While he finds it impressive what other imaging producers are doing with sound editing and plugin settings, especially since he’s currently learning Pro Tools after using other software at previous stations, Staxx Williams confesses to be less technical and more visionary. “I’m better at being creative; trying to find different ways to approach things. When I write stuff, I don’t think of the words I’m gonna’ say. I try to see it, and think of what I might feel, or hear, or touch, or taste. It helps me craft sonic scenery.” What also makes him different from most producers, is the use of mostly real-life sounds instead of electronic effects. “It helps me draw a picture without using a lot of words.” An example is a promo for DC101, inspired by the video game Fallout 4, which is popular among the station’s target audience. “They have this awesome sonic branding”, he says, humming the three-note sonic logo from the game theme. “I asked the game production company if they could give us their work parts, and loan us their VO guy to read some of our stuff.”
Once the sweepers aired, DC101 received about “45,000 Twitter hits” from people asking about the game.
Find your personal flow
His advice is to keep both your audience and your personality in mind when developing a promotion. Referring to Dave Foxx’ presentation about Z100’s model listener, he says: “I’m not a 22-year-old female; I’m not Mika. That’s why I’m asking other people [from that age and gender] what goes on in their life.” In addition to staying in touch with the target audience, he will use something that he personally likes (such as the Fallout 4 game) or something that he’s good at (such as creative writing based on imagination) to get started. From there, everything else usually falls into place. Developing a workflow that works well for you is important, especially when you have many projects going on. While Z100 is his main priority, he’s also producing for KTU, and for various Rock stations. “They’re all very, very different. For some guys, that may be a side point, but I’m super-ADD in my mind, so it’s kind of bouncing around.”
Respect your heritage brand
While he likes to grow and evolve, Williams sees value in brand legacy. “Z100 is a powerhouse. Things have been done right for so long. I think of it like the Google logo. On some days, it’s a little different, based on what’s happening in the world. It’s not always super obvious as to what that is. That’s okay, because it’s still Google. I see Z100 in the same way.” So rather than making dramatic changes, he will add and remove small things, sometimes temporary. He plays some sweepers where he combined Dave Foxx’ and Kelly Doherty’s voiceovers with Star Wars soundscapes, which were on air when the 2016 movie came out. “Star Wars isn’t super girl-friendly, but it’s still fun, and everyone knows what it is.”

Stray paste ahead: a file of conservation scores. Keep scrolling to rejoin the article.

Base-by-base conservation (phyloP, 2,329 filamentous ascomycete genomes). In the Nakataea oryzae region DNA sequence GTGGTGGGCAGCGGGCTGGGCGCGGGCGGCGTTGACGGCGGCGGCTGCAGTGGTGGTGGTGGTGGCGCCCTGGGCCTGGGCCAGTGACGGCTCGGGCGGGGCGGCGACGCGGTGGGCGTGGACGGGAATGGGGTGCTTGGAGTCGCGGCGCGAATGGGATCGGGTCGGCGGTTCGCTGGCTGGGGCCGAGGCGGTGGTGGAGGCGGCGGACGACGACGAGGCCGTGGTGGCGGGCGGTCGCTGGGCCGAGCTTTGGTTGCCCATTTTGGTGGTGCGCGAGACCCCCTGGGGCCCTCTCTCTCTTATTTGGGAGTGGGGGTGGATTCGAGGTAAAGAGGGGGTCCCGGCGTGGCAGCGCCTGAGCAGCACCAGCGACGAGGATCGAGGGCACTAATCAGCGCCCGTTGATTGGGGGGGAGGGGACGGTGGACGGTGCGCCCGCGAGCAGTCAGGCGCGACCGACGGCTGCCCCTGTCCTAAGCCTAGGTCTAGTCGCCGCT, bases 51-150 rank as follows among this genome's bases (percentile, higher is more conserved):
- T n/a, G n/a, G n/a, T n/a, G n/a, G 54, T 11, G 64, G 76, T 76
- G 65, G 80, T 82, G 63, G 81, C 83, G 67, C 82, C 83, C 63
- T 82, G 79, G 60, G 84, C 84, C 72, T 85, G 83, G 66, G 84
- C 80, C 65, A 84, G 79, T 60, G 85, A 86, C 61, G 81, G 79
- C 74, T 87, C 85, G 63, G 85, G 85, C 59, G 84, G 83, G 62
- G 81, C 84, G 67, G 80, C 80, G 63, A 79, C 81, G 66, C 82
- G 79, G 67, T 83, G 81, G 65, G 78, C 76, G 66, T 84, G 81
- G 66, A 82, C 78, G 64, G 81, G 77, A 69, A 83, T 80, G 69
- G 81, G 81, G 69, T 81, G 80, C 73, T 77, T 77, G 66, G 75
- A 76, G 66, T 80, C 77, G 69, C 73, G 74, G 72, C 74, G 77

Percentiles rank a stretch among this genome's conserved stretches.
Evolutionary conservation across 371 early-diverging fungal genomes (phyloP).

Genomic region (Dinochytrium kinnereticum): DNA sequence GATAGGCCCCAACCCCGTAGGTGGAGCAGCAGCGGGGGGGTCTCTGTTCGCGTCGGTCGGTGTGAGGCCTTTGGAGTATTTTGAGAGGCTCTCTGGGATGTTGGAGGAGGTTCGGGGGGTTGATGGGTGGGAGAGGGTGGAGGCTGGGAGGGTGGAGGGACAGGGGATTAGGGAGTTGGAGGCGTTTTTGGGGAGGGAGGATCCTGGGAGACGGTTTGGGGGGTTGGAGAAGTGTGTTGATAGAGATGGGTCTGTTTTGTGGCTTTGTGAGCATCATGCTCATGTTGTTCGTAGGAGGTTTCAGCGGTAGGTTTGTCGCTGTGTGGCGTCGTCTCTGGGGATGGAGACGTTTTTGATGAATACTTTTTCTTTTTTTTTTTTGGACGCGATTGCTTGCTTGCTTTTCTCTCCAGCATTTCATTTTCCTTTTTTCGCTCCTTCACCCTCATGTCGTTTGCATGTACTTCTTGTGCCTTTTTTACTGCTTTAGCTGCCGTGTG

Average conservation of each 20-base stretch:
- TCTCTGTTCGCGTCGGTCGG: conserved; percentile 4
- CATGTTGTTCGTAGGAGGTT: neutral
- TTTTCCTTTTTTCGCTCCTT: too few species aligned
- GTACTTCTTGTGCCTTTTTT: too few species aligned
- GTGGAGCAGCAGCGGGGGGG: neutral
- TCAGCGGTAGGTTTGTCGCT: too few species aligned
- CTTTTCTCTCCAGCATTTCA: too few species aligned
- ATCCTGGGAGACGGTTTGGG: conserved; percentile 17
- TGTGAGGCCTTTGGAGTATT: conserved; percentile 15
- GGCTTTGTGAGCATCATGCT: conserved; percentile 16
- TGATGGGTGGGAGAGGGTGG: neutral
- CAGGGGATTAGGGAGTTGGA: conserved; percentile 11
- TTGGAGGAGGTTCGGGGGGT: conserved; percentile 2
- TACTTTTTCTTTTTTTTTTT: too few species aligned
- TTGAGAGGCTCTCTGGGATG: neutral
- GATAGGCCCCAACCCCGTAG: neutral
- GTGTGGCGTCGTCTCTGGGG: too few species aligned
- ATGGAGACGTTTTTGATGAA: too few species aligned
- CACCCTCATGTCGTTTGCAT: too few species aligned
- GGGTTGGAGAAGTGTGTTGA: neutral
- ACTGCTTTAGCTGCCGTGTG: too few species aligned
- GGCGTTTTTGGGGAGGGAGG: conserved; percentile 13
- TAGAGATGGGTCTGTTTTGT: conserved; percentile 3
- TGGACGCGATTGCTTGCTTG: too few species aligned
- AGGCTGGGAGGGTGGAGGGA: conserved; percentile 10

“I do a lot of the impersonations myself. I just go on YouTube, listening until I think I’ve got it right.” The concept of temporarily adding topical soundbites is also used on St. Patrick’s Day:
He says that he’s trying to divide the funny lines equally between Dave and Kelly, also because Dave is mostly an authority voice on the station.
“Maybe we should be cleaner and less dense”
Share your production collectively
He recalls when Pokémon GO became a worldwide phenomenon, virtually overnight: “I wanted to get it on the air asap, and reached out to as many friends as I could. Darrin Marshall, who works at HOT 99.5 in Washington, DC — a long-term mentor of mine, a good dude, and an amazing writer — sent me this line, and it came out so well.”
Staxx Williams is now happy to have and use a network of other creatives (working for the same company) to share production work among each other. “There was a time where I did not like using anybody else’s [stuff], ever. Every buzz and zap had to be mine; it was ‘my’ station.” Until at some point, workflow intervened. That’s when he realised: it’s much better to combine your efforts, like using someone else’s material and making it your own. There’s also another benefit: “Seeing how other people think, is changing how I think: I feel like I have to know a lot less than I thought I did, but it has made me smarter at the same time.” He now constantly uploads his production work for (iHeartMedia) colleagues.